Yesterday, the U.S. Environmental Protection Agency released a memorandum to address changes to its enforcement program while the COVID-19 crisis unfolds. In deciding not to enforce most violations of federal environmental law, the EPA gives polluters a pass during this public health crisis. The EPA’s policy of non-enforcement will potentially worsen existing public health problems from increased air emissions and discharges of untreated sewage to our waterways.
Continue reading below to learn more about the local implications of this policy of non-enforcement.
What does this policy mean for our watershed?
Our watershed already suffers from a culture of environmental noncompliance, which unfortunately has left us with polluted bayous and streams. Our legal team’s analysis last year found that at least 144 entities in Harris County violated the Clean Water Act in at least six of the 12 quarters from January 2016 to 2019. A jaw-dropping 10 facilities had Clean Water Act violations in every quarter over that same time period. Four of those ten facilities have not faced an enforcement action, formal or informal, for their legal violations. While the COVID-19 crisis unfolds, we can expect these numbers to worsen.
What does this mean for our drinking water?
The EPA makes clear that public water systems have a “heightened responsibility to protect public health” by maintaining safe drinking water. The EPA urges public water systems to alert the EPA’s regional office and state agencies if any issues arise that prevent the normal delivery of safe drinking water. The CDC has reported that the coronavirus responsible for COVID-19 has not been detected in drinking water.
What effect does this policy have on the City of Houston’s wastewater consent decree?
Last year, Houston’s City Council voted to approve a $2 billion consent decree to address problems with Houston’s wastewater treatment systems, which have resulted in hundreds, if not thousands, of discharges of untreated sewage into our bayous each year. For four months now, the U.S. Department of Justice has been reviewing substantial public comments identifying shortcomings in the proposed consent decree, including failures to address historic inequities or incorporate green infrastructure to address violations tied to our city’s predictably heavy rainfall.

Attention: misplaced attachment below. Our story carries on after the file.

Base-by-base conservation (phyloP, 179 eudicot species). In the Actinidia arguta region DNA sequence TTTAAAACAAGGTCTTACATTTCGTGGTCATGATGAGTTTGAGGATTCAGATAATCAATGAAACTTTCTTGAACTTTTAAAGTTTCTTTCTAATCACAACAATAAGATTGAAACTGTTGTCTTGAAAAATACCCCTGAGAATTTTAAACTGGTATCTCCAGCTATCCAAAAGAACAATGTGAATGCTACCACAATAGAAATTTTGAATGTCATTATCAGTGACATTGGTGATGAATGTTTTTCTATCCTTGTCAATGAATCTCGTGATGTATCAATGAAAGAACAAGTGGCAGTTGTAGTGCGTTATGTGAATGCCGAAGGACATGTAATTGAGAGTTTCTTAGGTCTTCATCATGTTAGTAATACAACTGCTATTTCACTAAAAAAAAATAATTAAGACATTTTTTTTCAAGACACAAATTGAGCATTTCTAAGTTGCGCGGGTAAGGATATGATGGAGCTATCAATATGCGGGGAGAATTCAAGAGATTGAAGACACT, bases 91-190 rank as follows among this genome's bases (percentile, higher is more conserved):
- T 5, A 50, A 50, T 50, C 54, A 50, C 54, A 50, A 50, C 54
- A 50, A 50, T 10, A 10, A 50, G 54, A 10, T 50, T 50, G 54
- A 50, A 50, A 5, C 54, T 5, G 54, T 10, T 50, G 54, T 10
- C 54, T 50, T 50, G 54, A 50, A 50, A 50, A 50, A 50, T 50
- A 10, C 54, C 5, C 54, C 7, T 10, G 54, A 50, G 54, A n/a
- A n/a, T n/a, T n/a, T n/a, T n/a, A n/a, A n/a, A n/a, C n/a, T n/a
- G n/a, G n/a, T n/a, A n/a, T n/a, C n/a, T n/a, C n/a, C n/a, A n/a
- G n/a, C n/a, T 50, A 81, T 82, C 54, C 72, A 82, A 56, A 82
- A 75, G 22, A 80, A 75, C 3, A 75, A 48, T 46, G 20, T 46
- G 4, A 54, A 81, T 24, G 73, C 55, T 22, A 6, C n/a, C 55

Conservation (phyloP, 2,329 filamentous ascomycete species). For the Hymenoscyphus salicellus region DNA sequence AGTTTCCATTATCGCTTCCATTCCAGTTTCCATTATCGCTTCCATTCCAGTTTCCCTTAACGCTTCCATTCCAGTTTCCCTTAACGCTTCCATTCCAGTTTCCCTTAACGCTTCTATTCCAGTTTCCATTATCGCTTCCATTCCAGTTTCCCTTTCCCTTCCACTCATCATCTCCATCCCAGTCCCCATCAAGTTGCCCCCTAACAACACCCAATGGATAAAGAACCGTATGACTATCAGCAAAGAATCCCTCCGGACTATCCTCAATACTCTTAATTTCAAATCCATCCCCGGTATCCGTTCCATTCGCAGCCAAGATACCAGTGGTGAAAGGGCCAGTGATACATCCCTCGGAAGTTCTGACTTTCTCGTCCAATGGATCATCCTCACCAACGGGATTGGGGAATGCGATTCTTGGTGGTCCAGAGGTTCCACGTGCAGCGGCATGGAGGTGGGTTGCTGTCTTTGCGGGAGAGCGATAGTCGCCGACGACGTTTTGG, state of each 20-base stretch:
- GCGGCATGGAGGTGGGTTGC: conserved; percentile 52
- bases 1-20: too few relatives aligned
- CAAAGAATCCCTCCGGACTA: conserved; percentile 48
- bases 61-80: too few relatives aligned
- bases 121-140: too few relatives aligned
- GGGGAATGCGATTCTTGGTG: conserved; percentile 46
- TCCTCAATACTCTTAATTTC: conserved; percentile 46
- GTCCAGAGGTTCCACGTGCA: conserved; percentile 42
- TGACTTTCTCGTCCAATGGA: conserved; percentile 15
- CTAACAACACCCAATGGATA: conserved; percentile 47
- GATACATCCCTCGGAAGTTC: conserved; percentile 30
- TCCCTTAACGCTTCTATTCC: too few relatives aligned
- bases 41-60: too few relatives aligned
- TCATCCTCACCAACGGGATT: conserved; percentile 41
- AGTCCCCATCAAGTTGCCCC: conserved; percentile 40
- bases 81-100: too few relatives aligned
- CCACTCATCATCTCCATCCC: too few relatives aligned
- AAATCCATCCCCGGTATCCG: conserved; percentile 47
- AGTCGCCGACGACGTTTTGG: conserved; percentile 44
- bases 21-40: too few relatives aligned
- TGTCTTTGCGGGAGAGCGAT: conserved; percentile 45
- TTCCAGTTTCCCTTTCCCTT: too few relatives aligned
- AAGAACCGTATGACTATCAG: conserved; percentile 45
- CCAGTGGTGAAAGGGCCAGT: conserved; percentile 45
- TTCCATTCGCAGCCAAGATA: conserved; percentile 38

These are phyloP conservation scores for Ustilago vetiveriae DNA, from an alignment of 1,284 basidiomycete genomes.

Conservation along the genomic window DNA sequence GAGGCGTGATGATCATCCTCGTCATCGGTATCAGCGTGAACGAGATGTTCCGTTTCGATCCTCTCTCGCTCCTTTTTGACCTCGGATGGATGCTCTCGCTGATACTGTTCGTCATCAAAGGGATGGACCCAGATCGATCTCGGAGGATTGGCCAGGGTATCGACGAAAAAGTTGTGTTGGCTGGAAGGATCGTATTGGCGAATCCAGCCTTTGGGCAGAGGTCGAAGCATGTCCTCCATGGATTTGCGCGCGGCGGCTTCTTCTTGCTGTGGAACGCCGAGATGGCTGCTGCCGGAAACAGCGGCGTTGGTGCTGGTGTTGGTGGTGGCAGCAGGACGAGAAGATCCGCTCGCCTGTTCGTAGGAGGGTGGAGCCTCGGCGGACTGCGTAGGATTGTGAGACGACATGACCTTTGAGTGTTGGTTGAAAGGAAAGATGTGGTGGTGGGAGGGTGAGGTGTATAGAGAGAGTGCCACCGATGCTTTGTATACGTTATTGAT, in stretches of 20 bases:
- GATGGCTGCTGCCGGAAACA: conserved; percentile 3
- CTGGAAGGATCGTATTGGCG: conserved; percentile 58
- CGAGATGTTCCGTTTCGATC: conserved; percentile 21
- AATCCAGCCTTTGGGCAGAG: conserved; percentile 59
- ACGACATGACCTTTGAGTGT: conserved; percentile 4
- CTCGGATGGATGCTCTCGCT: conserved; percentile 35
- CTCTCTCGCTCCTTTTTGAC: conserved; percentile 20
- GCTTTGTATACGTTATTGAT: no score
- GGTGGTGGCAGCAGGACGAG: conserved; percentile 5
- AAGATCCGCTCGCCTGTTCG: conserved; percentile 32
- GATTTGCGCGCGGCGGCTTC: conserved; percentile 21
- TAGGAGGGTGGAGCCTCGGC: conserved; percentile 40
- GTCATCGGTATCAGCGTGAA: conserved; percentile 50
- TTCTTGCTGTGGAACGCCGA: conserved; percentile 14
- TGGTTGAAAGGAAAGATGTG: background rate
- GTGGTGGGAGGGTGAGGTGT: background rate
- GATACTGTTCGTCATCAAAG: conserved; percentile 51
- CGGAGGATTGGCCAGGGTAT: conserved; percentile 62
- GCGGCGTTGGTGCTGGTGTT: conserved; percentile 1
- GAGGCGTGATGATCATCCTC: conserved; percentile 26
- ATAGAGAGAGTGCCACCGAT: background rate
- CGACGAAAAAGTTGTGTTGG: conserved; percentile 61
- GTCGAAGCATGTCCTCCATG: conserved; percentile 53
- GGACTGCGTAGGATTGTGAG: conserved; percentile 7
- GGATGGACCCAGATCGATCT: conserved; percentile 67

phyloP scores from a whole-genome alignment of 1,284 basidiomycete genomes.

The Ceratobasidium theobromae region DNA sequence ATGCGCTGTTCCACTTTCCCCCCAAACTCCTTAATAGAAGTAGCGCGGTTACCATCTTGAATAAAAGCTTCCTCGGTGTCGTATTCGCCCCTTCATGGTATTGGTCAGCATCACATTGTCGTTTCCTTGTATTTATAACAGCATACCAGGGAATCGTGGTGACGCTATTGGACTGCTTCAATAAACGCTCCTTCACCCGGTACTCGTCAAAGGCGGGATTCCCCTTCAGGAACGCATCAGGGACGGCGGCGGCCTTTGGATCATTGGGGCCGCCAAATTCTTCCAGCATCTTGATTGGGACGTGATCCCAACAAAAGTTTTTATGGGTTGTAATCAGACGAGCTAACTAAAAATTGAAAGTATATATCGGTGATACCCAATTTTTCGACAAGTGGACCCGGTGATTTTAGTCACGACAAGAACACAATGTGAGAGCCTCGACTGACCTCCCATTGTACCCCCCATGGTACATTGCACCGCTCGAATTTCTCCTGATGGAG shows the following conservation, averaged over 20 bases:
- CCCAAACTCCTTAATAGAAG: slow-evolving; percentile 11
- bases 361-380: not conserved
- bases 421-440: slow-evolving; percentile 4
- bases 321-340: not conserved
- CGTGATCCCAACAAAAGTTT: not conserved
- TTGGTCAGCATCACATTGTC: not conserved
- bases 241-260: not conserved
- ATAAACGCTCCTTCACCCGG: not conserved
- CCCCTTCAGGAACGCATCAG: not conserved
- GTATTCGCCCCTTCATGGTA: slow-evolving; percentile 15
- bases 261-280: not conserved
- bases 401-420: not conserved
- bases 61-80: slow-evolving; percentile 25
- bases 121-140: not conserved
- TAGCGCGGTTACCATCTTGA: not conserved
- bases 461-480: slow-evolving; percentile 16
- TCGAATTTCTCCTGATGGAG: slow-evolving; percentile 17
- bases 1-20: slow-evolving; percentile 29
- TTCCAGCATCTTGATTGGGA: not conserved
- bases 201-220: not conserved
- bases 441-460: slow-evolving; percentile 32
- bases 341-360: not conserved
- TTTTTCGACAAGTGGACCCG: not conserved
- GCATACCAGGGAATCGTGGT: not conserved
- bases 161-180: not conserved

We anticipate that this review will be delayed further by the COVID-19 crisis. Once the consent decree is final, this policy may give the EPA some discretion to waive future penalties under the consent decree.
Does the policy apply to criminal violations of environmental laws?
No, the policy does not apply to criminal violations of federal environmental laws, including the Clean Water Act. This means if a polluter shows “intentional disregard for the law,” they should not escape criminal penalties, even under the EPA’s new policy of non-enforcement. Under the Trump Administration, however, criminal enforcement has already dramatically dropped. As the Administration has shifted more enforcement responsibility to the states, federal criminal fines and restitution fell to $86 million in 2018, from approximately $200 million in 2016.
Does this policy limit Harris County Attorney’s Office and Harris County’s District Attorney from enforcing environmental violations?
No. Without a similar policy yet in place at the state level, our local environmental regulators and prosecutors may continue to pursue violations of the Texas Water Code and other state environmental laws with vigor. While we commend and support local efforts to enforce environmental violations, legal capacity to take on complex environmental problems is severely limited. Even before COVID-19, organizations like Bayou City Waterkeeper worked tirelessly to fill gaps at the local level, meaning that now more than ever, enforcement by the EPA is imperative to protecting our waterways and public health.
Does this policy limit organizations like Bayou City Waterkeeper from filing citizen suits?
No. The policy only applies to the EPA’s enforcement power and does not place limits on citizen suit provisions under federal environmental laws like the Clean Water Act. Traditionally, citizen suits are intended to supplement, not replace, federal enforcement of environmental law. The EPA’s policy of non-enforcement disrupts that long tradition and effectively shifts responsibility for enforcement to non-profit organizations like Bayou City Waterkeeper. More now than ever, Bayou City Waterkeeper remains vigilant and committed to stopping pollution affecting our local waterways.
Once this crisis is over, the EPA’s intentional policy of under-enforcement should also end. In the meantime, the work that must be done by local governments and organizations like Bayou City Waterkeeper is immense. We thank you for your continued support during this difficult time.